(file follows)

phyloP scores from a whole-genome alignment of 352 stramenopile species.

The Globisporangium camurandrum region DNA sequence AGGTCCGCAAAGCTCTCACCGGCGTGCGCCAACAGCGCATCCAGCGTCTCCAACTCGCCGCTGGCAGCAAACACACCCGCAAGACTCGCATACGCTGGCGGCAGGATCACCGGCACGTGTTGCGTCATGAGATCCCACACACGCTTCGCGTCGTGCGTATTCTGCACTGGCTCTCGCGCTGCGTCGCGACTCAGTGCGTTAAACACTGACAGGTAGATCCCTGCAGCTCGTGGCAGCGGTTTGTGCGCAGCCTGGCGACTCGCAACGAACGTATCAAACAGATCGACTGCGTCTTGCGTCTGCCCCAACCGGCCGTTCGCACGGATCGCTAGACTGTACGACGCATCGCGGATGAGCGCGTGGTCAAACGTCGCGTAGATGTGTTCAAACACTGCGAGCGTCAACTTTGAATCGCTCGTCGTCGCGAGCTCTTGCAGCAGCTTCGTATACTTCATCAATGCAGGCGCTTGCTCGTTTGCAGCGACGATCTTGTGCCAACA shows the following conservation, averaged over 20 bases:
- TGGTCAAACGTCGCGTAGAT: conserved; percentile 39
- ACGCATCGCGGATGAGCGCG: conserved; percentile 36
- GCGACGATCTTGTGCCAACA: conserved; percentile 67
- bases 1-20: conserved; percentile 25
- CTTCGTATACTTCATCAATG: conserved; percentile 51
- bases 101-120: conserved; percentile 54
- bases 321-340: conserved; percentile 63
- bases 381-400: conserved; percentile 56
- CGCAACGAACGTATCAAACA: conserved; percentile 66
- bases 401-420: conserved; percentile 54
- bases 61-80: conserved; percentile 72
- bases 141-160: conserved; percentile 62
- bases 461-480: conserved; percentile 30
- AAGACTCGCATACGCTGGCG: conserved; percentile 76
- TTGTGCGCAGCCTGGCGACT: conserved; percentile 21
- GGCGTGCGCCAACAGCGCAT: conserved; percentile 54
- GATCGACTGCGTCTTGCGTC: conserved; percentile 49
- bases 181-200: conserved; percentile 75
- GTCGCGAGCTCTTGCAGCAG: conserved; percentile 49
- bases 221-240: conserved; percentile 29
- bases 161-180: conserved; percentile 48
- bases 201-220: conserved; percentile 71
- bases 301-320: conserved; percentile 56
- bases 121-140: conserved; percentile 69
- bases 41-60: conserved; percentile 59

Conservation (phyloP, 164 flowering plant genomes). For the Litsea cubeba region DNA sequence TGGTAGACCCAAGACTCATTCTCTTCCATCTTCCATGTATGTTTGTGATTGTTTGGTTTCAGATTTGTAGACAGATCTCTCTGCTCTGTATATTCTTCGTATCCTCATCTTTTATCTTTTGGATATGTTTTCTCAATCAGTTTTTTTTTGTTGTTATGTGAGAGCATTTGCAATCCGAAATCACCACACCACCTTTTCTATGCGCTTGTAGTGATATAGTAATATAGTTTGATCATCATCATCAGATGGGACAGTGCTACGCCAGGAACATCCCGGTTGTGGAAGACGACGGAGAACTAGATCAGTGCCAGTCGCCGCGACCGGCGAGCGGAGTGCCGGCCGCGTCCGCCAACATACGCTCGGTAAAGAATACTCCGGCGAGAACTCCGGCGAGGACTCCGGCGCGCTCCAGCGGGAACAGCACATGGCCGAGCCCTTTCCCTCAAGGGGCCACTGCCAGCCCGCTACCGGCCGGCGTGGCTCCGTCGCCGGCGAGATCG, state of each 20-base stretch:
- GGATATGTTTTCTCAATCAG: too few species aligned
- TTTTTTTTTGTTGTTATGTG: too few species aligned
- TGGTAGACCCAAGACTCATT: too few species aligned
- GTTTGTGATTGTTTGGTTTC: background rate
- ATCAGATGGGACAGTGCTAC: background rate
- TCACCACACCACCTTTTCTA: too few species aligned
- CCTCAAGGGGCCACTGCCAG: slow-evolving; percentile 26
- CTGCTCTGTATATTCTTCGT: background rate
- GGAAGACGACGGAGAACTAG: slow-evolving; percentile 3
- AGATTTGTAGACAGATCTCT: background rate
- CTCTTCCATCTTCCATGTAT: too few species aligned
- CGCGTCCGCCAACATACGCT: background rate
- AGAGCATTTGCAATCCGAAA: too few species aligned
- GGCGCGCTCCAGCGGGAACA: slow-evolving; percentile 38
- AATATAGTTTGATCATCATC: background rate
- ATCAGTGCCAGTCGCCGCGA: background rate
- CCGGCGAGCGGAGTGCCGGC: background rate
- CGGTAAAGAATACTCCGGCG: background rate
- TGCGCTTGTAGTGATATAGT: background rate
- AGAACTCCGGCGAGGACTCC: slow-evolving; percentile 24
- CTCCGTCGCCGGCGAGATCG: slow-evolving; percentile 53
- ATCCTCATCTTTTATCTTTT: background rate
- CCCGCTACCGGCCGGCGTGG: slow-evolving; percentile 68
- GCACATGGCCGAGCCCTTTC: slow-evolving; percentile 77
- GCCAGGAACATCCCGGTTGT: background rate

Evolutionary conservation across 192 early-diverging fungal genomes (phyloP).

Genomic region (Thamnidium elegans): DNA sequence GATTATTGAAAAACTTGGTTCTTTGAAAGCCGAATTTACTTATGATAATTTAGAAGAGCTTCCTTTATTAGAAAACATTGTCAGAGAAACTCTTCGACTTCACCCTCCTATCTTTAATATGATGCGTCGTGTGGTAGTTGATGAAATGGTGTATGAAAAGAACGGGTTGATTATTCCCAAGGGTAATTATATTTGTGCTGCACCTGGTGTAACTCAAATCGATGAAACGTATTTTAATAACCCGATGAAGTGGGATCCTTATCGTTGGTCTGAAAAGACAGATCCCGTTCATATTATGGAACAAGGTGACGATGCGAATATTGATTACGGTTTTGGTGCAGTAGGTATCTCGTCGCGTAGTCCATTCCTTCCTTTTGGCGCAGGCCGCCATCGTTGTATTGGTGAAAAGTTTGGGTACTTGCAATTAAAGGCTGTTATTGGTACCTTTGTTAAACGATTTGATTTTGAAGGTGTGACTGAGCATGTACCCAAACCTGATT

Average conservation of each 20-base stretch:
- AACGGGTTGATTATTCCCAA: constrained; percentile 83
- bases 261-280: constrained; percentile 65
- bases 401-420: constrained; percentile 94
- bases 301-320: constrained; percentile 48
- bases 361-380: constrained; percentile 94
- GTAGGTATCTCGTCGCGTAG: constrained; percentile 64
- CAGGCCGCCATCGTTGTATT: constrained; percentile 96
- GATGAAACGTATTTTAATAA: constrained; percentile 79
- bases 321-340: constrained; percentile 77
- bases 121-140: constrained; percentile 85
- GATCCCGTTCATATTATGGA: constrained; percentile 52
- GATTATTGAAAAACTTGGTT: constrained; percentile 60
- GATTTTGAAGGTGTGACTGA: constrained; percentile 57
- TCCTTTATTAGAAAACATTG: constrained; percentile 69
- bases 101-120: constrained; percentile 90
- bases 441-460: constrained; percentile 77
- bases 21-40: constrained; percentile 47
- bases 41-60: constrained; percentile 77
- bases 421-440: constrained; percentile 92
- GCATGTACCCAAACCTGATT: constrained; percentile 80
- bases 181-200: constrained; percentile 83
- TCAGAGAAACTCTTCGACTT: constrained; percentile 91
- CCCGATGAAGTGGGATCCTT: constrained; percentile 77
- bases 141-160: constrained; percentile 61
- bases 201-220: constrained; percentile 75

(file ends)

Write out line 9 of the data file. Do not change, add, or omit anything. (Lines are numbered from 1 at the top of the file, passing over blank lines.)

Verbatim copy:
- bases 321-340: conserved; percentile 63